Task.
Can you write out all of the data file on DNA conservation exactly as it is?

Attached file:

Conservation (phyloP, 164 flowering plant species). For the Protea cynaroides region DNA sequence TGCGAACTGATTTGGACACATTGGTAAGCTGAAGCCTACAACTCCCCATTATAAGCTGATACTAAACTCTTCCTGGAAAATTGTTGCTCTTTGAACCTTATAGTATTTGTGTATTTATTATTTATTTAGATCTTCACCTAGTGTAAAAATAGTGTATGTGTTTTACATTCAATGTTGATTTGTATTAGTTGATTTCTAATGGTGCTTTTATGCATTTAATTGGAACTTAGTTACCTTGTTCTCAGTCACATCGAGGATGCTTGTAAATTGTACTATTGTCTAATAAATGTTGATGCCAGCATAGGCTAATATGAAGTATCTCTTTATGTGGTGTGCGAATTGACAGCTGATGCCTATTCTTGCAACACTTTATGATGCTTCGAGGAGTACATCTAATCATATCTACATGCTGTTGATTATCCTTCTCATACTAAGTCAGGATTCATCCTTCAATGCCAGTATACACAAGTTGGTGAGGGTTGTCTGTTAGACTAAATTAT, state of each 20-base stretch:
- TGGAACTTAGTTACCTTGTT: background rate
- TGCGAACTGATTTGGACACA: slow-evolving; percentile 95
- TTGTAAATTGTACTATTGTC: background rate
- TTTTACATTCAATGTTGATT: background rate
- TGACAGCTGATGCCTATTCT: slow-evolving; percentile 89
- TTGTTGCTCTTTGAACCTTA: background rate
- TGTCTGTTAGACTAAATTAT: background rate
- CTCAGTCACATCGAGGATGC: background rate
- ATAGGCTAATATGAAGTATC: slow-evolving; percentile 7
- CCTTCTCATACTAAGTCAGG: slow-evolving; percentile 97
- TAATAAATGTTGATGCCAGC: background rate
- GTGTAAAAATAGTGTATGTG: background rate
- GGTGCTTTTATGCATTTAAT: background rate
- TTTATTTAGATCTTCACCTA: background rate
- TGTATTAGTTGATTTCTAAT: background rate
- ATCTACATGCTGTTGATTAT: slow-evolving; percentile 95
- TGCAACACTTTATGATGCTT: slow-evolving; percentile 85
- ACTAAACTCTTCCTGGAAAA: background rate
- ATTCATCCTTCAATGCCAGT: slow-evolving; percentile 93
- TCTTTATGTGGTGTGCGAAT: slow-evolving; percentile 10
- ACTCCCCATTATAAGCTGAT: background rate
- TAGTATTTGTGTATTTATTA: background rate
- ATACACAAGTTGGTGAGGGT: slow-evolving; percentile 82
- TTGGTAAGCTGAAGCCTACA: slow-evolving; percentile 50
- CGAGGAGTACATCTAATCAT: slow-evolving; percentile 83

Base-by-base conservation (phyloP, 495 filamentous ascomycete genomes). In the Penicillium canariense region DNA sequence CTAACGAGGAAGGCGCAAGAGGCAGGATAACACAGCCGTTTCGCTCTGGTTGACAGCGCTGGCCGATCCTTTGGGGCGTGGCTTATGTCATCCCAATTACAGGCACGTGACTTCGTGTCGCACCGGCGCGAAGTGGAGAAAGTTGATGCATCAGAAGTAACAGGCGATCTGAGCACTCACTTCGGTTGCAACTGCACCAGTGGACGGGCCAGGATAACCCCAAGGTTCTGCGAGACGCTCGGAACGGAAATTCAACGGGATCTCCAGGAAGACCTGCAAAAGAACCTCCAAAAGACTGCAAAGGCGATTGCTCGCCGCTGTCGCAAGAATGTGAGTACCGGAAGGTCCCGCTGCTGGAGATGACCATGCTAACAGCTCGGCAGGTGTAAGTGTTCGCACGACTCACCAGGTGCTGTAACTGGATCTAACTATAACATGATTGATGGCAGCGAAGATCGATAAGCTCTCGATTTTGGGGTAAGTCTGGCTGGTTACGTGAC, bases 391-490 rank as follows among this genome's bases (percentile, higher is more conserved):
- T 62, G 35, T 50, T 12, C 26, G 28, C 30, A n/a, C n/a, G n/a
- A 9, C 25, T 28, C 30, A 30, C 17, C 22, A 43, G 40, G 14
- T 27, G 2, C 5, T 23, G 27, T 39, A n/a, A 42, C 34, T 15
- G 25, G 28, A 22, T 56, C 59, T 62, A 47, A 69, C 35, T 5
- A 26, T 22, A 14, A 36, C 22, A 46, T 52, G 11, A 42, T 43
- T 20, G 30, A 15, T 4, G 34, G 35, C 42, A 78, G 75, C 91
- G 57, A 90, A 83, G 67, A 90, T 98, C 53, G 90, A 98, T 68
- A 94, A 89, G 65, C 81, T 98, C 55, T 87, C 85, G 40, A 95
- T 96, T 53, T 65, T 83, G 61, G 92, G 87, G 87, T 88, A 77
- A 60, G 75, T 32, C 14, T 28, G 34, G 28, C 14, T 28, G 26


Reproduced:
Conservation (phyloP, 164 flowering plant species). For the Protea cynaroides region DNA sequence TGCGAACTGATTTGGACACATTGGTAAGCTGAAGCCTACAACTCCCCATTATAAGCTGATACTAAACTCTTCCTGGAAAATTGTTGCTCTTTGAACCTTATAGTATTTGTGTATTTATTATTTATTTAGATCTTCACCTAGTGTAAAAATAGTGTATGTGTTTTACATTCAATGTTGATTTGTATTAGTTGATTTCTAATGGTGCTTTTATGCATTTAATTGGAACTTAGTTACCTTGTTCTCAGTCACATCGAGGATGCTTGTAAATTGTACTATTGTCTAATAAATGTTGATGCCAGCATAGGCTAATATGAAGTATCTCTTTATGTGGTGTGCGAATTGACAGCTGATGCCTATTCTTGCAACACTTTATGATGCTTCGAGGAGTACATCTAATCATATCTACATGCTGTTGATTATCCTTCTCATACTAAGTCAGGATTCATCCTTCAATGCCAGTATACACAAGTTGGTGAGGGTTGTCTGTTAGACTAAATTAT, state of each 20-base stretch:
- TGGAACTTAGTTACCTTGTT: background rate
- TGCGAACTGATTTGGACACA: slow-evolving; percentile 95
- TTGTAAATTGTACTATTGTC: background rate
- TTTTACATTCAATGTTGATT: background rate
- TGACAGCTGATGCCTATTCT: slow-evolving; percentile 89
- TTGTTGCTCTTTGAACCTTA: background rate
- TGTCTGTTAGACTAAATTAT: background rate
- CTCAGTCACATCGAGGATGC: background rate
- ATAGGCTAATATGAAGTATC: slow-evolving; percentile 7
- CCTTCTCATACTAAGTCAGG: slow-evolving; percentile 97
- TAATAAATGTTGATGCCAGC: background rate
- GTGTAAAAATAGTGTATGTG: background rate
- GGTGCTTTTATGCATTTAAT: background rate
- TTTATTTAGATCTTCACCTA: background rate
- TGTATTAGTTGATTTCTAAT: background rate
- ATCTACATGCTGTTGATTAT: slow-evolving; percentile 95
- TGCAACACTTTATGATGCTT: slow-evolving; percentile 85
- ACTAAACTCTTCCTGGAAAA: background rate
- ATTCATCCTTCAATGCCAGT: slow-evolving; percentile 93
- TCTTTATGTGGTGTGCGAAT: slow-evolving; percentile 10
- ACTCCCCATTATAAGCTGAT: background rate
- TAGTATTTGTGTATTTATTA: background rate
- ATACACAAGTTGGTGAGGGT: slow-evolving; percentile 82
- TTGGTAAGCTGAAGCCTACA: slow-evolving; percentile 50
- CGAGGAGTACATCTAATCAT: slow-evolving; percentile 83

Base-by-base conservation (phyloP, 495 filamentous ascomycete genomes). In the Penicillium canariense region DNA sequence CTAACGAGGAAGGCGCAAGAGGCAGGATAACACAGCCGTTTCGCTCTGGTTGACAGCGCTGGCCGATCCTTTGGGGCGTGGCTTATGTCATCCCAATTACAGGCACGTGACTTCGTGTCGCACCGGCGCGAAGTGGAGAAAGTTGATGCATCAGAAGTAACAGGCGATCTGAGCACTCACTTCGGTTGCAACTGCACCAGTGGACGGGCCAGGATAACCCCAAGGTTCTGCGAGACGCTCGGAACGGAAATTCAACGGGATCTCCAGGAAGACCTGCAAAAGAACCTCCAAAAGACTGCAAAGGCGATTGCTCGCCGCTGTCGCAAGAATGTGAGTACCGGAAGGTCCCGCTGCTGGAGATGACCATGCTAACAGCTCGGCAGGTGTAAGTGTTCGCACGACTCACCAGGTGCTGTAACTGGATCTAACTATAACATGATTGATGGCAGCGAAGATCGATAAGCTCTCGATTTTGGGGTAAGTCTGGCTGGTTACGTGAC, bases 391-490 rank as follows among this genome's bases (percentile, higher is more conserved):
- T 62, G 35, T 50, T 12, C 26, G 28, C 30, A n/a, C n/a, G n/a
- A 9, C 25, T 28, C 30, A 30, C 17, C 22, A 43, G 40, G 14
- T 27, G 2, C 5, T 23, G 27, T 39, A n/a, A 42, C 34, T 15
- G 25, G 28, A 22, T 56, C 59, T 62, A 47, A 69, C 35, T 5
- A 26, T 22, A 14, A 36, C 22, A 46, T 52, G 11, A 42, T 43
- T 20, G 30, A 15, T 4, G 34, G 35, C 42, A 78, G 75, C 91
- G 57, A 90, A 83, G 67, A 90, T 98, C 53, G 90, A 98, T 68
- A 94, A 89, G 65, C 81, T 98, C 55, T 87, C 85, G 40, A 95
- T 96, T 53, T 65, T 83, G 61, G 92, G 87, G 87, T 88, A 77
- A 60, G 75, T 32, C 14, T 28, G 34, G 28, C 14, T 28, G 26